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UCAT ANZ Score Advice: What Should You Do Now?

  With UCAT summary test statistics released, students now have more information about how their score compares to other UCAT candidates. This blog will help you interpret your score and provide advice on what you should do now. You can convert your UCAT score into a UCAT percentile using MedEntry’s UCAT score-percentile calculator, available here: https://www.medentry.edu.au/ucat-score-percentile-calculator Scores above 2800 Interpretation Students scoring above 2800, in general, have a good chance of receiving an interview offer, provided they meet the minimum required ATAR for the particular university and course. A score of 2830 equates to 90 th percentile, which is generally required...
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What is a Good UCAT ANZ Score?

Many students have sat UCAT ANZ and received their UCAT Score Report. However, it can be difficult for students to know how they have performed, given this is the first year of UCAT ANZ. Furthermore, the format of UCAT scores can be confusing. This blog answers some common questions about UCAT ANZ scores. How are UCAT ANZ scores calculated? UCAT ANZ scores are calculated by converting the number of questions you got right into a ‘scaled score’. Scaled scores range from 300-900 in each subtest. Pearson VUE do not publicly release details of how they calculate scaled scores, but they use...
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How Will Universities Use UCAT ANZ Scores?

With many students sitting UCAT and receiving their UCAT ANZ scores, a common question is: how will universities use UCAT scores? Every university is different when it comes to entry into medicine and dentistry, and entry requirements can be complicated and confusing. Most undergraduate medical courses across Australia and New Zealand require candidates to sit and succeed in UCAT to be offered an interview or place. This blog summarises how UCAT ANZ scores will be used. Entry requirements for medicine Most universities use a combination of three criteria when selecting students into medicine or dentistry. These include: Performance in UCAT ANZ...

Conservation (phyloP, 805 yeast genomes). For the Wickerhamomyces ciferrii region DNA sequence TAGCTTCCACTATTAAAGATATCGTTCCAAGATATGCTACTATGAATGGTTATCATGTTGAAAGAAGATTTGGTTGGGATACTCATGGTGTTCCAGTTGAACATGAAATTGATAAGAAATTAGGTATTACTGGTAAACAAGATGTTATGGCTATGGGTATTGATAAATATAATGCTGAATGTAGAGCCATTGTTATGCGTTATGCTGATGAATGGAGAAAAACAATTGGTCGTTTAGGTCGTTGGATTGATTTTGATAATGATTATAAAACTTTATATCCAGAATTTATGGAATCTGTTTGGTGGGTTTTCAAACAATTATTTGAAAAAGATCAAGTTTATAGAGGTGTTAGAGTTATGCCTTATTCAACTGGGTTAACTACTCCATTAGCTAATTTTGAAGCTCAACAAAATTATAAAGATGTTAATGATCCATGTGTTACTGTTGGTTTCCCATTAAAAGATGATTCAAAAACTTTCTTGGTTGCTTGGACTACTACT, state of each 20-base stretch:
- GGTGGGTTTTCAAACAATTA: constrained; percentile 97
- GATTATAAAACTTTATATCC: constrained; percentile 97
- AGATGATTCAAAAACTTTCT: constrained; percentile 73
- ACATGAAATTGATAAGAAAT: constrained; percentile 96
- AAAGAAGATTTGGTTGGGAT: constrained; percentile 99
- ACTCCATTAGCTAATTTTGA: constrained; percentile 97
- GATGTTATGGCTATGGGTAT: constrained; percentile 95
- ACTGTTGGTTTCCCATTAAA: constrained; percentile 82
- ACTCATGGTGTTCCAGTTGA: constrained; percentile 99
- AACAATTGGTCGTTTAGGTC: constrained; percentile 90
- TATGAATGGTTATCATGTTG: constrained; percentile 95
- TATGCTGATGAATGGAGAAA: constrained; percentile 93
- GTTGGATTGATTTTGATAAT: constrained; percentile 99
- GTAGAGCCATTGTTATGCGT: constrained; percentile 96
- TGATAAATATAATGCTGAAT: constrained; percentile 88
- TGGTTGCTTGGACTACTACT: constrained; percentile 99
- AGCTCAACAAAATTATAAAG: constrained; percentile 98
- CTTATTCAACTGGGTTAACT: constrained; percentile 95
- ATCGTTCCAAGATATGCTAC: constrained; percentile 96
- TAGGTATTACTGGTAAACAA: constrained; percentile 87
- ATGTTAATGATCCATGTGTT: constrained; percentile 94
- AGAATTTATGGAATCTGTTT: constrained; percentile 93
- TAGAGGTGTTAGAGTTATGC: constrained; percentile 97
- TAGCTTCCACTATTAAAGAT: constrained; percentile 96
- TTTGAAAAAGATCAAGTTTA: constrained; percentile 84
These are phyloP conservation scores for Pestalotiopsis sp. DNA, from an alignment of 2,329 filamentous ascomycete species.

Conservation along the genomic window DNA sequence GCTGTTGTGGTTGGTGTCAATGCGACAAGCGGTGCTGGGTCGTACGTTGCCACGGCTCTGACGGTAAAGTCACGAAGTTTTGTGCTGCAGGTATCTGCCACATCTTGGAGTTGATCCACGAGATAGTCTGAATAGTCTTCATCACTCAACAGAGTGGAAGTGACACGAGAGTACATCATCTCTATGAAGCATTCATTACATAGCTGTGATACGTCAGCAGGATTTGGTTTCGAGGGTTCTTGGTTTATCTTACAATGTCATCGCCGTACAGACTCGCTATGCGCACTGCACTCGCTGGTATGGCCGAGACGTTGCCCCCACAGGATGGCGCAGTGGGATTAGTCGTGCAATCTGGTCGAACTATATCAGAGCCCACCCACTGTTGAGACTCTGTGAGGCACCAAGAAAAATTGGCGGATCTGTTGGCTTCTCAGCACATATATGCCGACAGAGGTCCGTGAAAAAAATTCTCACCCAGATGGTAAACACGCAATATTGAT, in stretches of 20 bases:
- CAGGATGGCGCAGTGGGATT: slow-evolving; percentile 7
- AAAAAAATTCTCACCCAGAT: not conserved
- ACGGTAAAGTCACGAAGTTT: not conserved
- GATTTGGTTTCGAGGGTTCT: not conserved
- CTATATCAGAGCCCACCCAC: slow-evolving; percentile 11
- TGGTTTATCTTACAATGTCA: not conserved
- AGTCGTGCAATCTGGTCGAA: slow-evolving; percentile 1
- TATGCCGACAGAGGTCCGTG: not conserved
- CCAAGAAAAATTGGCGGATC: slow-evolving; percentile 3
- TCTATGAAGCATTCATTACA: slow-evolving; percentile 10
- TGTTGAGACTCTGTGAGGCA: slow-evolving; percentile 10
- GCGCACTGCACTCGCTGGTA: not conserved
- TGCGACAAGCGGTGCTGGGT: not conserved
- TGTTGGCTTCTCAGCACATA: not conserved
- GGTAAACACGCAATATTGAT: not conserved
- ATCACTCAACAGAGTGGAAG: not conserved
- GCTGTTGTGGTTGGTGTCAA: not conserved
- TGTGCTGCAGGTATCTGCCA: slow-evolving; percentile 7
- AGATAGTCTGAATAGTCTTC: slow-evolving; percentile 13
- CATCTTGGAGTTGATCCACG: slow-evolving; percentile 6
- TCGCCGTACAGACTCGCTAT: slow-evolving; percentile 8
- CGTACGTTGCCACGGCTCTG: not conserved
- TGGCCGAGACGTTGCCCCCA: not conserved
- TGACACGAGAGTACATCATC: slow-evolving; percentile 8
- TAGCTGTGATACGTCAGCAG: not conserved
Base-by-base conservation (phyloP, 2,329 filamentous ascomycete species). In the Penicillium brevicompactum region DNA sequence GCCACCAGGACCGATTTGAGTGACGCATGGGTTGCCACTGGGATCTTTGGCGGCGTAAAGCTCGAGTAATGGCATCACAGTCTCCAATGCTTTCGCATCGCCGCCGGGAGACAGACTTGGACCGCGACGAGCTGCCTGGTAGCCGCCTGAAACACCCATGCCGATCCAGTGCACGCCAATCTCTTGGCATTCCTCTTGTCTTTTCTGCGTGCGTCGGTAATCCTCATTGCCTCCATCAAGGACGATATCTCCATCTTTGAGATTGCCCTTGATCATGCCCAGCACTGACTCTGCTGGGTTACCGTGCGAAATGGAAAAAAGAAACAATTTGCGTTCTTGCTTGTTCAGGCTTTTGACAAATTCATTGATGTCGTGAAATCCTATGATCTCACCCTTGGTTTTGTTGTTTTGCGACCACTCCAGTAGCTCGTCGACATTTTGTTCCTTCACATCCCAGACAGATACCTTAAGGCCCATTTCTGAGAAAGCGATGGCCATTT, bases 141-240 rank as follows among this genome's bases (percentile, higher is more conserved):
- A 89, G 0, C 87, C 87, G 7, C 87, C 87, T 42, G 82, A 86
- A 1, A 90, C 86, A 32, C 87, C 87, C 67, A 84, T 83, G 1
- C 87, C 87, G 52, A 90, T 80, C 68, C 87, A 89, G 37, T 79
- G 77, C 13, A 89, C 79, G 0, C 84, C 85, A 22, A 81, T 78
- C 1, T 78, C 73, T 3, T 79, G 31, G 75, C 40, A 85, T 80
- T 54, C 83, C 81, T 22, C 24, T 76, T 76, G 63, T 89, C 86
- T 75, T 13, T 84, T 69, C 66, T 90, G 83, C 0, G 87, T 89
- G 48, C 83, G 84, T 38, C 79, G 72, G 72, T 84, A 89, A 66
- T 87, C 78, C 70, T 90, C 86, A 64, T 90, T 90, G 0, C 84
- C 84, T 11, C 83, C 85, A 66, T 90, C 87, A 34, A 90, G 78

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How Will Medical Schools Use UCAT? Here's a Summary

With the UCAT testing period underway, many students who have sat UCAT are wondering how UCAT will be used to select applicants into medical school. Most universities use a combination of three factors when selecting students into medicine or dentistry. These include: UCAT ANZ scores (either cognitive subtests* only, or all UCAT subtests) Medical interview performance Secondary school performance (ATAR / OP / IB) or GPA *UCAT cognitive subtests include UCAT Verbal Reasoning, UCAT Decision Making, UCAT Quantitative Reasoning and UCAT Abstract Reasoning Each university is different, and given this is the first year of UCAT, some universities have not yet...
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MedEntry’s Updated Medical Schools Admissions Guide Now Available!

MedEntry is delighted to release our free, printable medical school admissions guide that covers everything you need to know about getting into medicine in Australia. This guide covers: Entry criteria, including UCAT and interviews How to apply to study medicine Medical entry pathways, including undergraduate and graduate entry What you should be doing if you are in year 12, year 11 or year 10 Backup options if you don’t do well in UCAT How to choose a medical course Suggested timelines for the year This document is ideal if you are interested in medicine, but not sure where to start. Download...
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Applying for Medicine in the UK and Australia?